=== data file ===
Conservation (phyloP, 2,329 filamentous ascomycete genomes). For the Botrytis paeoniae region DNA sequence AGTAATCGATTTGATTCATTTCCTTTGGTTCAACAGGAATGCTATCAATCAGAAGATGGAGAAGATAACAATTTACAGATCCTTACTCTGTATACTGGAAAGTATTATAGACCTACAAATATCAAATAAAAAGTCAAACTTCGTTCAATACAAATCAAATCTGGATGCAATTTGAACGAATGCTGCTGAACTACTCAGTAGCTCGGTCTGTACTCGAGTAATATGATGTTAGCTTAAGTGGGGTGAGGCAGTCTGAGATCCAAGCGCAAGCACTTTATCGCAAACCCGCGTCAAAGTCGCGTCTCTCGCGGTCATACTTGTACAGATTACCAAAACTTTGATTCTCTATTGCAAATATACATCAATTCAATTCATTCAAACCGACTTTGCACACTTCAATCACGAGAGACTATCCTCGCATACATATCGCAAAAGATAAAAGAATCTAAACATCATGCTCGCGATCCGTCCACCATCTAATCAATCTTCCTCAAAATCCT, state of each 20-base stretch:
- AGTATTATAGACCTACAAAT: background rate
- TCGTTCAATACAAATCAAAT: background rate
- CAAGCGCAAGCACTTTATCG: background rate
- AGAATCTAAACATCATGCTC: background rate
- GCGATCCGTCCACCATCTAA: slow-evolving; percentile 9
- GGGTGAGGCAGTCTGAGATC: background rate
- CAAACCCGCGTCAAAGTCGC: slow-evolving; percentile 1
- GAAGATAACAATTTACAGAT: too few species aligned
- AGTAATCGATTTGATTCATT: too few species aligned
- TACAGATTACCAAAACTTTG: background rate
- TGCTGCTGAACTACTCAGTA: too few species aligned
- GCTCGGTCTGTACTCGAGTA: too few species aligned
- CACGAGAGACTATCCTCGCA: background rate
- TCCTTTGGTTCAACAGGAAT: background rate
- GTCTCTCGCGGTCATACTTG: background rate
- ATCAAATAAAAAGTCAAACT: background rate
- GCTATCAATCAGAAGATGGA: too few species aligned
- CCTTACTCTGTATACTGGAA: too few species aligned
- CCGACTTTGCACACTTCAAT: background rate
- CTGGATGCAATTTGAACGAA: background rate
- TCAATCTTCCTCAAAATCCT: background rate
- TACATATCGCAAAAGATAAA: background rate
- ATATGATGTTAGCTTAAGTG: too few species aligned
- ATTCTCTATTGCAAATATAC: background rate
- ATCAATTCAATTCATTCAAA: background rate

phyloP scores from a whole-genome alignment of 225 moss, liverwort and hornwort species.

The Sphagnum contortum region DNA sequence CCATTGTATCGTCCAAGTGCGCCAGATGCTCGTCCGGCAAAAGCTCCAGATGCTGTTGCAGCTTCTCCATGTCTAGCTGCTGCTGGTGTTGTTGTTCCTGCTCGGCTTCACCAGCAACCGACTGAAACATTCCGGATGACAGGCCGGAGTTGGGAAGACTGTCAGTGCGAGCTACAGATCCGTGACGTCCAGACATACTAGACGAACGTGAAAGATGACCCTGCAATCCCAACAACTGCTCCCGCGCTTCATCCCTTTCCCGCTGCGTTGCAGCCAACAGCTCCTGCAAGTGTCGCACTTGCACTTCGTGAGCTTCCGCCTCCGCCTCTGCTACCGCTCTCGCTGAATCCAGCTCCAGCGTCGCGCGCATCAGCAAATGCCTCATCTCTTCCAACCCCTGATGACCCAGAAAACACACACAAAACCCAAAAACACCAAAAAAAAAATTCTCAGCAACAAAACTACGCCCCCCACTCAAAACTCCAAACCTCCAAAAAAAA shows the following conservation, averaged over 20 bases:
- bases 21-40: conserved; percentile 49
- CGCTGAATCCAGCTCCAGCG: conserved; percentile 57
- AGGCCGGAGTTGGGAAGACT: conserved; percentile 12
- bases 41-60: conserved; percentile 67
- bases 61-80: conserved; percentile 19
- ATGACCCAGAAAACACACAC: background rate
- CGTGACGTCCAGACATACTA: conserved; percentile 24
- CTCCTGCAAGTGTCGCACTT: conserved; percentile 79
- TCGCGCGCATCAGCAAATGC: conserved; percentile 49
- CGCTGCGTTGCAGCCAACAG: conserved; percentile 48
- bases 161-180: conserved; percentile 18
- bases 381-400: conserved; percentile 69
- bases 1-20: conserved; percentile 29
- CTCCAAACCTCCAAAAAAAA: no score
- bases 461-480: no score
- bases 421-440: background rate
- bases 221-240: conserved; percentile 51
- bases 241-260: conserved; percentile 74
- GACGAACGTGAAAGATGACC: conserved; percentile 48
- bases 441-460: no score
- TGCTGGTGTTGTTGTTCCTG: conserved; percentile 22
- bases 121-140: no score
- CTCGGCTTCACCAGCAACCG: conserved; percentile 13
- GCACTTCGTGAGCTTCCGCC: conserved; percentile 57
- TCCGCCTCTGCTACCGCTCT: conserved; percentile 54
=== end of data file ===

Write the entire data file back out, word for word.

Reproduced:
Conservation (phyloP, 2,329 filamentous ascomycete genomes). For the Botrytis paeoniae region DNA sequence AGTAATCGATTTGATTCATTTCCTTTGGTTCAACAGGAATGCTATCAATCAGAAGATGGAGAAGATAACAATTTACAGATCCTTACTCTGTATACTGGAAAGTATTATAGACCTACAAATATCAAATAAAAAGTCAAACTTCGTTCAATACAAATCAAATCTGGATGCAATTTGAACGAATGCTGCTGAACTACTCAGTAGCTCGGTCTGTACTCGAGTAATATGATGTTAGCTTAAGTGGGGTGAGGCAGTCTGAGATCCAAGCGCAAGCACTTTATCGCAAACCCGCGTCAAAGTCGCGTCTCTCGCGGTCATACTTGTACAGATTACCAAAACTTTGATTCTCTATTGCAAATATACATCAATTCAATTCATTCAAACCGACTTTGCACACTTCAATCACGAGAGACTATCCTCGCATACATATCGCAAAAGATAAAAGAATCTAAACATCATGCTCGCGATCCGTCCACCATCTAATCAATCTTCCTCAAAATCCT, state of each 20-base stretch:
- AGTATTATAGACCTACAAAT: background rate
- TCGTTCAATACAAATCAAAT: background rate
- CAAGCGCAAGCACTTTATCG: background rate
- AGAATCTAAACATCATGCTC: background rate
- GCGATCCGTCCACCATCTAA: slow-evolving; percentile 9
- GGGTGAGGCAGTCTGAGATC: background rate
- CAAACCCGCGTCAAAGTCGC: slow-evolving; percentile 1
- GAAGATAACAATTTACAGAT: too few species aligned
- AGTAATCGATTTGATTCATT: too few species aligned
- TACAGATTACCAAAACTTTG: background rate
- TGCTGCTGAACTACTCAGTA: too few species aligned
- GCTCGGTCTGTACTCGAGTA: too few species aligned
- CACGAGAGACTATCCTCGCA: background rate
- TCCTTTGGTTCAACAGGAAT: background rate
- GTCTCTCGCGGTCATACTTG: background rate
- ATCAAATAAAAAGTCAAACT: background rate
- GCTATCAATCAGAAGATGGA: too few species aligned
- CCTTACTCTGTATACTGGAA: too few species aligned
- CCGACTTTGCACACTTCAAT: background rate
- CTGGATGCAATTTGAACGAA: background rate
- TCAATCTTCCTCAAAATCCT: background rate
- TACATATCGCAAAAGATAAA: background rate
- ATATGATGTTAGCTTAAGTG: too few species aligned
- ATTCTCTATTGCAAATATAC: background rate
- ATCAATTCAATTCATTCAAA: background rate

phyloP scores from a whole-genome alignment of 225 moss, liverwort and hornwort species.

The Sphagnum contortum region DNA sequence CCATTGTATCGTCCAAGTGCGCCAGATGCTCGTCCGGCAAAAGCTCCAGATGCTGTTGCAGCTTCTCCATGTCTAGCTGCTGCTGGTGTTGTTGTTCCTGCTCGGCTTCACCAGCAACCGACTGAAACATTCCGGATGACAGGCCGGAGTTGGGAAGACTGTCAGTGCGAGCTACAGATCCGTGACGTCCAGACATACTAGACGAACGTGAAAGATGACCCTGCAATCCCAACAACTGCTCCCGCGCTTCATCCCTTTCCCGCTGCGTTGCAGCCAACAGCTCCTGCAAGTGTCGCACTTGCACTTCGTGAGCTTCCGCCTCCGCCTCTGCTACCGCTCTCGCTGAATCCAGCTCCAGCGTCGCGCGCATCAGCAAATGCCTCATCTCTTCCAACCCCTGATGACCCAGAAAACACACACAAAACCCAAAAACACCAAAAAAAAAATTCTCAGCAACAAAACTACGCCCCCCACTCAAAACTCCAAACCTCCAAAAAAAA shows the following conservation, averaged over 20 bases:
- bases 21-40: conserved; percentile 49
- CGCTGAATCCAGCTCCAGCG: conserved; percentile 57
- AGGCCGGAGTTGGGAAGACT: conserved; percentile 12
- bases 41-60: conserved; percentile 67
- bases 61-80: conserved; percentile 19
- ATGACCCAGAAAACACACAC: background rate
- CGTGACGTCCAGACATACTA: conserved; percentile 24
- CTCCTGCAAGTGTCGCACTT: conserved; percentile 79
- TCGCGCGCATCAGCAAATGC: conserved; percentile 49
- CGCTGCGTTGCAGCCAACAG: conserved; percentile 48
- bases 161-180: conserved; percentile 18
- bases 381-400: conserved; percentile 69
- bases 1-20: conserved; percentile 29
- CTCCAAACCTCCAAAAAAAA: no score
- bases 461-480: no score
- bases 421-440: background rate
- bases 221-240: conserved; percentile 51
- bases 241-260: conserved; percentile 74
- GACGAACGTGAAAGATGACC: conserved; percentile 48
- bases 441-460: no score
- TGCTGGTGTTGTTGTTCCTG: conserved; percentile 22
- bases 121-140: no score
- CTCGGCTTCACCAGCAACCG: conserved; percentile 13
- GCACTTCGTGAGCTTCCGCC: conserved; percentile 57
- TCCGCCTCTGCTACCGCTCT: conserved; percentile 54